The Hidden Codes of Channel ORANGE

When Frank Ocean released his debut studio album Channel Orange in July of 2012, it became an instant classic overnight. Two years after releasing his mixtape Nostalgia, Ultra, Ocean would go on to drop one of the most innovative and remarkable albums of the entire decade: a collection of songs based on grapheme–color synesthesia from his first love. Throughout the seventeen songs, Ocean expounds on the different feelings from his first relationship and emphasizes the significance of authenticity. 

Besides the unprecedented sound that Ocean introduced with this masterpiece, I was most intrigued by his metaphoric language. Each song is unique and distinctive, something that is very rare among modern-day music. While the cover and title make the album seem simple, many uncracked codes express Ocean’s feelings of love and honesty. 

The album begins with the hit song Thinkin Bout You, a three minute tune that recounts the unsettled feelings left from the relationship. The first line – “a tornado flew around my room before you came, excuse the mess it made, it usually doesn’t rain in Southern California” – signifies the impact of his ex lover. The room represents his life; evidently chaotic before he met the significant other. On the other hand, the rain is symbolic of Ocean’s tears when he split from the person, which appears to be as rare as the rain in Southern California. Later in the song, Ocean questions if the person “think(s) so far ahead” as to whether they will spend their lives together. The lyrics express the uncertainty of Ocean, who couldn’t perceive the feelings of the intended person.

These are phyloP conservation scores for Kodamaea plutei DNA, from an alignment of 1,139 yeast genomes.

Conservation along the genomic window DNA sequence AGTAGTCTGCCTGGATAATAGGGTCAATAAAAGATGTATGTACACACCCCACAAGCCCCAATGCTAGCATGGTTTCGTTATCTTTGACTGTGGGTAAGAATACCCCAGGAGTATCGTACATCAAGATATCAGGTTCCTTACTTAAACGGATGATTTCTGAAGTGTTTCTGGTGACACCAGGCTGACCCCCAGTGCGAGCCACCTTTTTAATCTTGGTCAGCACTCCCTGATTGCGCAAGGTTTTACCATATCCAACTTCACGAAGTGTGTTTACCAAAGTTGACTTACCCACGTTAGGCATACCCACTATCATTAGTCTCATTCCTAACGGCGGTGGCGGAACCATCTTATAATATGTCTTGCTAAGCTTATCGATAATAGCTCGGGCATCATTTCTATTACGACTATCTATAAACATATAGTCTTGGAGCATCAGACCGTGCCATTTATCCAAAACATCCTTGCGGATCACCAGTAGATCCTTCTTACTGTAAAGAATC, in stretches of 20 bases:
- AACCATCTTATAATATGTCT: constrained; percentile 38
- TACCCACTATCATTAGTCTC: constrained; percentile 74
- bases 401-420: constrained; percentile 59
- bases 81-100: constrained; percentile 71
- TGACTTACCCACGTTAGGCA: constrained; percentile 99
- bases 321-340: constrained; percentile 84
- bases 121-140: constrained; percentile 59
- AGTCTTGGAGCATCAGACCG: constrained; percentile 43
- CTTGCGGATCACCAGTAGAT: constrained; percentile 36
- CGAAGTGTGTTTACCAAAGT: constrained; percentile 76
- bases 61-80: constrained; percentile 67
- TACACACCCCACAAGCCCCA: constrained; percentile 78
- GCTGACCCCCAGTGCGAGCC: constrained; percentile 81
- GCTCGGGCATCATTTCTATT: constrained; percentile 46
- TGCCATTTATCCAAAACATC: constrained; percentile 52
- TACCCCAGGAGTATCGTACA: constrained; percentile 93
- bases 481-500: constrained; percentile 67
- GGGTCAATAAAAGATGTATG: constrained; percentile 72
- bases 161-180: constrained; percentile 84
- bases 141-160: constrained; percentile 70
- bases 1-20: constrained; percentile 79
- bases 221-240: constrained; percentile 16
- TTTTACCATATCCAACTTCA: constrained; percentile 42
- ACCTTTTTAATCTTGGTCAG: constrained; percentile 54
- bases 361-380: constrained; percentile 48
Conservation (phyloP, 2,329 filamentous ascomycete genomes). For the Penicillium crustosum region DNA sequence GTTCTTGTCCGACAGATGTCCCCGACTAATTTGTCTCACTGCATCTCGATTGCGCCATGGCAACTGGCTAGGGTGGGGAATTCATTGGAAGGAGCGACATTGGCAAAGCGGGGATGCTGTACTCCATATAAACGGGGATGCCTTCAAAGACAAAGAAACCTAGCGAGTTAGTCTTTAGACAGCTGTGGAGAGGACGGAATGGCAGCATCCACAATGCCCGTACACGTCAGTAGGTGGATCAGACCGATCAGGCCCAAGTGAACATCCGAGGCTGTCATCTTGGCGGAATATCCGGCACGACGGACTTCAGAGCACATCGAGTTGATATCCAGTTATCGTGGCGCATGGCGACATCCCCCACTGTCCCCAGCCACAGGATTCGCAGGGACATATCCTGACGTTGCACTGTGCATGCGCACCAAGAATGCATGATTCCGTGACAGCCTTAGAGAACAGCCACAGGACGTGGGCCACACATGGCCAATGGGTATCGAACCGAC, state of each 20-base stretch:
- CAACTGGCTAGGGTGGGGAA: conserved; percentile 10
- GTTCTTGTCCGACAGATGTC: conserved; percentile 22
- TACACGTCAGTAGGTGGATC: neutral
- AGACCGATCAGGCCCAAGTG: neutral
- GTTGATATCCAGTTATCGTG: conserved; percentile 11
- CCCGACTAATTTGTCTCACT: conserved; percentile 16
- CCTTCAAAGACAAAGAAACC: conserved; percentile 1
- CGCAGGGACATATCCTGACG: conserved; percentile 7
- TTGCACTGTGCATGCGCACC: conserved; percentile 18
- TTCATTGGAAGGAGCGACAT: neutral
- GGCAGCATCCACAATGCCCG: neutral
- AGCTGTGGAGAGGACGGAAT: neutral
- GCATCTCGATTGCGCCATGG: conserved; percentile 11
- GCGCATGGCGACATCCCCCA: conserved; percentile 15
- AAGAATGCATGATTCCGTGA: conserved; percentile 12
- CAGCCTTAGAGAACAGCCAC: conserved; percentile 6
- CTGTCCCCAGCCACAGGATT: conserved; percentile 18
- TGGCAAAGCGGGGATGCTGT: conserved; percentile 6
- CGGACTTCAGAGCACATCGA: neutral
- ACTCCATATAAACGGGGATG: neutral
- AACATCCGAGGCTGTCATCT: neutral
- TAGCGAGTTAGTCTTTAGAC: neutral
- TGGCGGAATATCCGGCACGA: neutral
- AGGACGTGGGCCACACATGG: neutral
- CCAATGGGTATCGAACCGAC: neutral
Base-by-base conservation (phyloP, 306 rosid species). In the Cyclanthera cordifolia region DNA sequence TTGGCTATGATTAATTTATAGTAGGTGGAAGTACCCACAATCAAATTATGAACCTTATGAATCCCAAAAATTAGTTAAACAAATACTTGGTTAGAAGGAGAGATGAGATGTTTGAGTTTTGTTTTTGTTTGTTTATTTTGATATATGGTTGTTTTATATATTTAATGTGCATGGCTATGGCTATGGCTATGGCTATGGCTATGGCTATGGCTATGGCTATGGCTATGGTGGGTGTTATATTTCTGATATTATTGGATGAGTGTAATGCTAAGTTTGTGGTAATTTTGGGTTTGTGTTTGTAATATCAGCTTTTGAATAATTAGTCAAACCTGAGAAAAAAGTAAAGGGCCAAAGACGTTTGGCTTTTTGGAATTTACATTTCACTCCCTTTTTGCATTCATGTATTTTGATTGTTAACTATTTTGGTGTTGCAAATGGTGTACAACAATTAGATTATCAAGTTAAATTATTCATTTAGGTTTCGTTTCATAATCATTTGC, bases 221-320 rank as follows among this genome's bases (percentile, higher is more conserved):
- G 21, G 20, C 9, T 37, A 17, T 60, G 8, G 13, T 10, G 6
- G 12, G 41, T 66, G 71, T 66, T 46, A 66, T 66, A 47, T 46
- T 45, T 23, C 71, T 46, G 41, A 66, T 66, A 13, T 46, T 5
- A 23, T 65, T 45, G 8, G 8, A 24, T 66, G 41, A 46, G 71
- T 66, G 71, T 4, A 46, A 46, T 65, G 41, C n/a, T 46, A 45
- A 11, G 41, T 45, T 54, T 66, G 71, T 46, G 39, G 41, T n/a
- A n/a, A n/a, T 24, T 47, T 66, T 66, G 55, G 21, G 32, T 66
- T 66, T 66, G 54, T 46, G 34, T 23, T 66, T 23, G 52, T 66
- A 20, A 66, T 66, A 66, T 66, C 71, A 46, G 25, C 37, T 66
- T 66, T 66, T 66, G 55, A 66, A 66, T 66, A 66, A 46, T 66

One of my personal favorites, Super Rich Kids, is the seventh song of the album. The song features Earl Sweatshirt, a rapper who was in the group Odd Future with Frank prior to their burst to fame. Similar to other songs, the tone is depressing as Frank criticizes materialistic values. The chorus lines “super rich kids with nothing but loose ends, super rich kids with nothing but fake friends,” make us think about the way that easy opportunities provide little incentive to pursue a particular career and leave people directionless. The next line reminds us how materialism and nice things can attract fraudulent friends; being rich doesn’t guarantee happiness and genuity from others, it only provides picayune contentment. Ocean concludes his song with the outro “real love, ain’t that something rare, I’m searching for a real love, talking ‘bout real love” which ties back to his idea that love and happiness is often overlooked by materialism. Now that he is rich, he is in a search for genuine love from someone else. 

The sixteenth song of the album, Forrest Gump, is a figurative track that details the deep feelings that Ocean still has for his first love. Similar to Thinkin Bout You, the song has parts that explain Ocean’s uncertainty of his partner’s feelings. In the second verse, Ocean says “I saw your game, Forrest, I was screaming, ‘Run forty-four!’” a reference to the famous movie in the title. He delineates a scene where Forrest scores a touchdown but continues to run into the locker room – it shows how Ocean’s first love decided to move past him with no sense of return. 

The distinctive and innovative aspects of Channel ORANGE are enough to certify the album as an all-time classic. Through a bewildered and harrowing narrative, Frank Ocean used metaphoric codes like never before to express his opinions on love and explain how it is undervalued. While I based this column off one of my favorite albums, this critically acclaimed record is only one of many that have hidden codes that can be cracked by its listeners. It’s necessary that we acknowledge the deeper meanings behind songs, and listeners around the world should continue to search for secret messages before making judgments.